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“Simba’s unconditional love gets me through my darkest days, he doesn’t judge or ask why. Listening to his purr or petting his soft fur instantly eases my anxiety. Simba gave me reason to wake up on mornings I didn’t want to and continues to help me through my daily struggles with mental illness. The furry, four-legged kind is my favourite medication!”

~ Sarah Bryan (Hello Sarah Lou)

18198321_10155091360741977_4172769611495994255_n.jpgLambert

“He is so cuddly, and he just seems to know when we need some comfort. He cuddles up close and just stays there looking at you with those soulful eyes.”

~ Mac Lori

 

 

 

 

 

18198358_10208698972383032_5623520943087114002_nCouscous

“Anywhere I am, no matter what is going on, he wants to be near or on me. Especially if I’m having anxiety. He’s like a little panic sensor. His purrs magically calm me down.”

~ Monika Sudakov

 

 

 

 

 

 

18194000_611612322370302_942717743726686660_nViolet

“When I’m feeling particularly anxious, listening to her calm, even breathing helps me relax my own. When I’m feeling down, she’s always ready to lift my spirits with a cuddle. When I’m at my lowest, my kitty’s sweet face reminds me of how wonderful the world truly is. Not only is our family cat adorable, but she’s also done wonders for my mental health!”

~ Kelly Douglas

 

 

 

18222563_121119108445115_7060285579046033475_n.jpgLuci Lui

“This is my girl Lucy Lui. I call her Lula. She is a 3. Yr old pit rescue. She is so kind and loving, she can tell when I’m starting to have an attack. I also have insulin diabetes and she can tell if I’m having a high or low. She has helped me through a lot.”

~ Melissa Hartford

 

18194072_10209592518835452_5095129238375937200_nSnoopy and Budgie

“My bunnies, Snoopy and Budgie seem to sense when I am weeping and upset. They will thump to show their displeasure, then when I get on the floor with them, they will bunny kiss my tears away.”

~ Jean Mellano (Slipped Away Blog)

 

 

18199415_10213128067135468_193610636831541511_n.jpgSullivan

“He likes to snuggle and the purring calms me down if I feel anxious or sad. He is also hilarious and super playful!”

~ Riley Lee

 

 

Animals and Mental Illness – The movie

 

 

Grief

I’ve been thinking a lot lately and trying to work out why I reacted so strongly to my case manager leaving. Then I thought could it be grief? Can you grieve when no one actually died? So I started doing some googling and found out it is possible.

The theory is there are five stages of grief:

  1. Shock and Denial
  2. Anger
  3. Bargaining
  4. Depression
  5. Acceptance

After reading more about this I can see I went through all of these stages though it was a bit more messy and out of order than this theory describes.

Shock and Denial – Shock was definitely my first reaction. The news of my case manager leaving was unexpected and it all happened really quickly. I couldn’t speak when I was told. I didn’t know what to say and didn’t want to believe it was happening. Again.

Anger – I sure went through an angry patch, though it wasn’t aimed at anyone or anything in particular. Just everything was pissing me off and I wanted to yell at everyone and lash out. Our back door took the brunt when it came of the sliding tracks and I couldn’t get it back on so I kicked it in frustration and swore at it. Not normally something I would do and normally I have the patience fix it. Not this time.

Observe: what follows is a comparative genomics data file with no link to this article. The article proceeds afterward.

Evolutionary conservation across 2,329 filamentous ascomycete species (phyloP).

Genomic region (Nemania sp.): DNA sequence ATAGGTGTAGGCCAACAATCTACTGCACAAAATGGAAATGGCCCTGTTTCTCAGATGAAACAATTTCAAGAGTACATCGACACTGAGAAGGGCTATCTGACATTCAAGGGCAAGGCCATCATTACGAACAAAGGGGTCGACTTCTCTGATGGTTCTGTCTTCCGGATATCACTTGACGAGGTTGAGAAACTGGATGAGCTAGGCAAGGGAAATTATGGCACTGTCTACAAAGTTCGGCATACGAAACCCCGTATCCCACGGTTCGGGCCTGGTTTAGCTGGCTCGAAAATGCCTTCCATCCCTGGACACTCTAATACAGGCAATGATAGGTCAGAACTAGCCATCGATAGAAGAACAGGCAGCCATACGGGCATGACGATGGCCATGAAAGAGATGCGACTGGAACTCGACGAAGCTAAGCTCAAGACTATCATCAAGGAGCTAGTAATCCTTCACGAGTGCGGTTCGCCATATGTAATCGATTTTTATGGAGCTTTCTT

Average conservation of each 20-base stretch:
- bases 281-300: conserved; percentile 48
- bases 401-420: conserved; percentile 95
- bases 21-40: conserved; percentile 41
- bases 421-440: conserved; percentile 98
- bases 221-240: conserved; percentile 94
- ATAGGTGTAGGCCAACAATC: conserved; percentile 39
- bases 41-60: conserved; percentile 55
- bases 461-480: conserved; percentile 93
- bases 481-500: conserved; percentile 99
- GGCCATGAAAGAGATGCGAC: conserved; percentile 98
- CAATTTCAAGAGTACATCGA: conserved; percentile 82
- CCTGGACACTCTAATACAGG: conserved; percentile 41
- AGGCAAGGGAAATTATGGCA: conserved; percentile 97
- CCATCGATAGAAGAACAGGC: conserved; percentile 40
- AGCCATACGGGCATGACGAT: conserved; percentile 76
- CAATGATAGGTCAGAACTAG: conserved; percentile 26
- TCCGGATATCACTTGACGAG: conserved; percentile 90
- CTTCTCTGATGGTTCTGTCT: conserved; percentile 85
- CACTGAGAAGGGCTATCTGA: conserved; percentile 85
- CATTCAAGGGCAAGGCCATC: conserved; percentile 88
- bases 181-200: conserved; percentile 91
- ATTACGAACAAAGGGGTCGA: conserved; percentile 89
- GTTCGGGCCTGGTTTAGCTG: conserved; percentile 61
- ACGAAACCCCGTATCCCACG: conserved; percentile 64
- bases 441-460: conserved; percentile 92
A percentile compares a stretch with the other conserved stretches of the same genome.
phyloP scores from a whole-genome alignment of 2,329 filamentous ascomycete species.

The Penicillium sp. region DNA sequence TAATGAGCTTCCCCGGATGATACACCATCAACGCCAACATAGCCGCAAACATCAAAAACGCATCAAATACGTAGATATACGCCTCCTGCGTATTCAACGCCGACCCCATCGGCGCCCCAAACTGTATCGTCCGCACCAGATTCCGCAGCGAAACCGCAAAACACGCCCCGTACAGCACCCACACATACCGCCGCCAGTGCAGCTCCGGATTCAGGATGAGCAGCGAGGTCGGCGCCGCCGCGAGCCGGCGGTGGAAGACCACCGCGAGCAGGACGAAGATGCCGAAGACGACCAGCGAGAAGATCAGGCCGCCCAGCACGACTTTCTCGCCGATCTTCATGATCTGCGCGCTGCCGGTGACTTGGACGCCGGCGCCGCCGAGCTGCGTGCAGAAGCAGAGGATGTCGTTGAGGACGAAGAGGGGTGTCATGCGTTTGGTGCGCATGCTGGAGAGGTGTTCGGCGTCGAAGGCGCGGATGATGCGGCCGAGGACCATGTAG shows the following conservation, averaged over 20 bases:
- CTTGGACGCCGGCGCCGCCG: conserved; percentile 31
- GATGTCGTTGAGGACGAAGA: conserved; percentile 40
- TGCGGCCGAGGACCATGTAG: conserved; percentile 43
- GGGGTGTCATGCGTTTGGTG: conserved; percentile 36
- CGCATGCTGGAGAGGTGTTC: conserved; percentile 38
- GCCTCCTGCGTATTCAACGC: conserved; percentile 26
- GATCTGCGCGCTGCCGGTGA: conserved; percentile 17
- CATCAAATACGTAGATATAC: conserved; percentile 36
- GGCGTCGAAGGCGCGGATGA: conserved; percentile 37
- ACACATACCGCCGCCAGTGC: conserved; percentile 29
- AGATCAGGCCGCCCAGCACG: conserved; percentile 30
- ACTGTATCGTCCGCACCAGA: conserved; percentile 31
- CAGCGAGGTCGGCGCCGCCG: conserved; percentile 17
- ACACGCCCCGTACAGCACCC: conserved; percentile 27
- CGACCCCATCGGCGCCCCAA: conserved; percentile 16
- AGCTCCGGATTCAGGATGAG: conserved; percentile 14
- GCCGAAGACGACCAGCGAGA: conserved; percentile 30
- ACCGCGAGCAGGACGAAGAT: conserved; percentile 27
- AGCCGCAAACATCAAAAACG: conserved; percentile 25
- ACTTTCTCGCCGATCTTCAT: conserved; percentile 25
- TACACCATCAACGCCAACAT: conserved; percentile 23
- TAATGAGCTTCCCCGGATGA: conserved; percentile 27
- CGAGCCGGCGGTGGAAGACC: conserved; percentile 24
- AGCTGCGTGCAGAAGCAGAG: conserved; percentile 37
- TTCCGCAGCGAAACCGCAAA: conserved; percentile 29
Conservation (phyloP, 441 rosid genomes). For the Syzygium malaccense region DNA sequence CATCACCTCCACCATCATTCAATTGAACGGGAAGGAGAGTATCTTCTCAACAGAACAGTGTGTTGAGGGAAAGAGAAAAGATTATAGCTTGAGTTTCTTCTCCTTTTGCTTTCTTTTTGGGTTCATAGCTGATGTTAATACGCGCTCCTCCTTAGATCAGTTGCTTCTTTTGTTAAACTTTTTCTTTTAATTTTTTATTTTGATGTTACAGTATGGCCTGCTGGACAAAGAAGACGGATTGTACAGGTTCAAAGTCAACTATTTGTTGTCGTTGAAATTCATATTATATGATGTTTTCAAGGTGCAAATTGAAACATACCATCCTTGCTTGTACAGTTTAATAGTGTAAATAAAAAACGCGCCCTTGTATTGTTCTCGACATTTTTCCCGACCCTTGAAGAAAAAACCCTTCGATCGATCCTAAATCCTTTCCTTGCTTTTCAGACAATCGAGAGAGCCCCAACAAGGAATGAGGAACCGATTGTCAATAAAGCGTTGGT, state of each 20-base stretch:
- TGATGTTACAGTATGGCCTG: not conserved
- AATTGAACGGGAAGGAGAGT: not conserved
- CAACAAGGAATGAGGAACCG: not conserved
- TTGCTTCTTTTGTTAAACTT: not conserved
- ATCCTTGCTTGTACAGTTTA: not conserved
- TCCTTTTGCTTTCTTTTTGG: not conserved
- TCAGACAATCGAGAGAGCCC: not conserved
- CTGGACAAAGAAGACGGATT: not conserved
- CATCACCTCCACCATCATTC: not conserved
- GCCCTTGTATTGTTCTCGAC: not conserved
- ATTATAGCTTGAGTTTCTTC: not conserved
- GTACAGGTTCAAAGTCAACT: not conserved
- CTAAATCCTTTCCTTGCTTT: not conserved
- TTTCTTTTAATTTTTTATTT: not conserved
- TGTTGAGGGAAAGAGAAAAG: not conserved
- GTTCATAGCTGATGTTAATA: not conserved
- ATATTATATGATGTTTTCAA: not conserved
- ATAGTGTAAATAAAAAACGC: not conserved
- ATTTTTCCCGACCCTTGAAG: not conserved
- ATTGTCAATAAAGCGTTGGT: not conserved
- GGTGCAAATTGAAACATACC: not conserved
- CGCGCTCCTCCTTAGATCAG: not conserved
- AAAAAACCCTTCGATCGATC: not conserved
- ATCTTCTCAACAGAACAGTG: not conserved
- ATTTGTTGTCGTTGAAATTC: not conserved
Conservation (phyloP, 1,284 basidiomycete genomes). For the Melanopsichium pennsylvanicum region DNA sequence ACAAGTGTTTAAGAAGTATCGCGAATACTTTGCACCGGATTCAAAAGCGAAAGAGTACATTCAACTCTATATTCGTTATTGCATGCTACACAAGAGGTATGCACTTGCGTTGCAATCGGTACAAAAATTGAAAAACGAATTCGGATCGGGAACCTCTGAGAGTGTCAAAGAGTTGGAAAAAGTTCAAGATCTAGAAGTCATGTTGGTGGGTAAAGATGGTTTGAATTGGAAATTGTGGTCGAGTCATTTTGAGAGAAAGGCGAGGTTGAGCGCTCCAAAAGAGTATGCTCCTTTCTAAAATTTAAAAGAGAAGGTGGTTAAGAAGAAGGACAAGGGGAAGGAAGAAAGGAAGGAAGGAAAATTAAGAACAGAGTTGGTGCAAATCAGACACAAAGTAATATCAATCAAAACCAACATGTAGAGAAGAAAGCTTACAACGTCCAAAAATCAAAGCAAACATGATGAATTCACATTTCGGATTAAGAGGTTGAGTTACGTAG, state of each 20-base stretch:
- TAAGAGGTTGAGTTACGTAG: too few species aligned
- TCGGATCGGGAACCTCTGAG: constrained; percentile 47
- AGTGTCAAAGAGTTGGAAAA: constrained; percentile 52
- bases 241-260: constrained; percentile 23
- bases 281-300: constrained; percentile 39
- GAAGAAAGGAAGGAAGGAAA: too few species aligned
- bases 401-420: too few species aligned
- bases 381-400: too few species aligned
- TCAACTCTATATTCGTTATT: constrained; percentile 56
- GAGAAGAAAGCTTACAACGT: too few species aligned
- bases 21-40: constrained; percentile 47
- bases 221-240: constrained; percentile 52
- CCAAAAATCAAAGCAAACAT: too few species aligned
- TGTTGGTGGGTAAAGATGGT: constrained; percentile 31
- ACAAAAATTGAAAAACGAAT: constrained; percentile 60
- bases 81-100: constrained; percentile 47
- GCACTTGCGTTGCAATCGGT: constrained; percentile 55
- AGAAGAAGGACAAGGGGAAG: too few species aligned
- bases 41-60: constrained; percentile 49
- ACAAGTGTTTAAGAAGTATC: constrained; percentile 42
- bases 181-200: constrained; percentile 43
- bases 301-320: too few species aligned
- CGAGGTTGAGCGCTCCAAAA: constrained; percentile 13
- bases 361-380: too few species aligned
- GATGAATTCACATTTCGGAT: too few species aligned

Bargaining – This is the stage I’m not sure if I went through so much. Though in a way I suppose I did when I decided I wouldn’t be seeing my case manager’s replacement. There was some ‘bargaining’ I guess when I was trying to figure out who I’d see next and what the next steps might be.

Depression – Hell yes. Depression to the hilt. It was this depression that landed me in hospital overnight. This depression was not solely caused by my case manager leaving but a big part of it was the thought of having to start over again. After fifteen years of retelling your story to different people you can get a bit sick of it. Every time someone leaves you have to start again and this can be difficult when it takes time to build trust. Often you just get to the stage where you’re comfortable to be more open and they disappear.

Acceptance – It’s hard but I guess I’ve accepted the fact that my case manager is now gone and I have to start seeing a new person. It just comes down to the fact that I have no other choice. If I don’t see someone and stay engaged with CMH I risk a more major relapse. I need there to be someone there to catch me if/when I start to slide backwards. I know my family will always be there but sometimes I need professionals who can help me make appropriate decisions when I’m not thinking properly.

So after two weeks of struggling I think I’m finally at a place where I’m not exactly happy but dealing with the change better. I’m not crying anymore and I think my self-harm is under control again. I have a couple of things that I’m looking forward to and I will post about those when the time comes – pretty exciting things actually but I’m not telling you what it is yet. Suspense!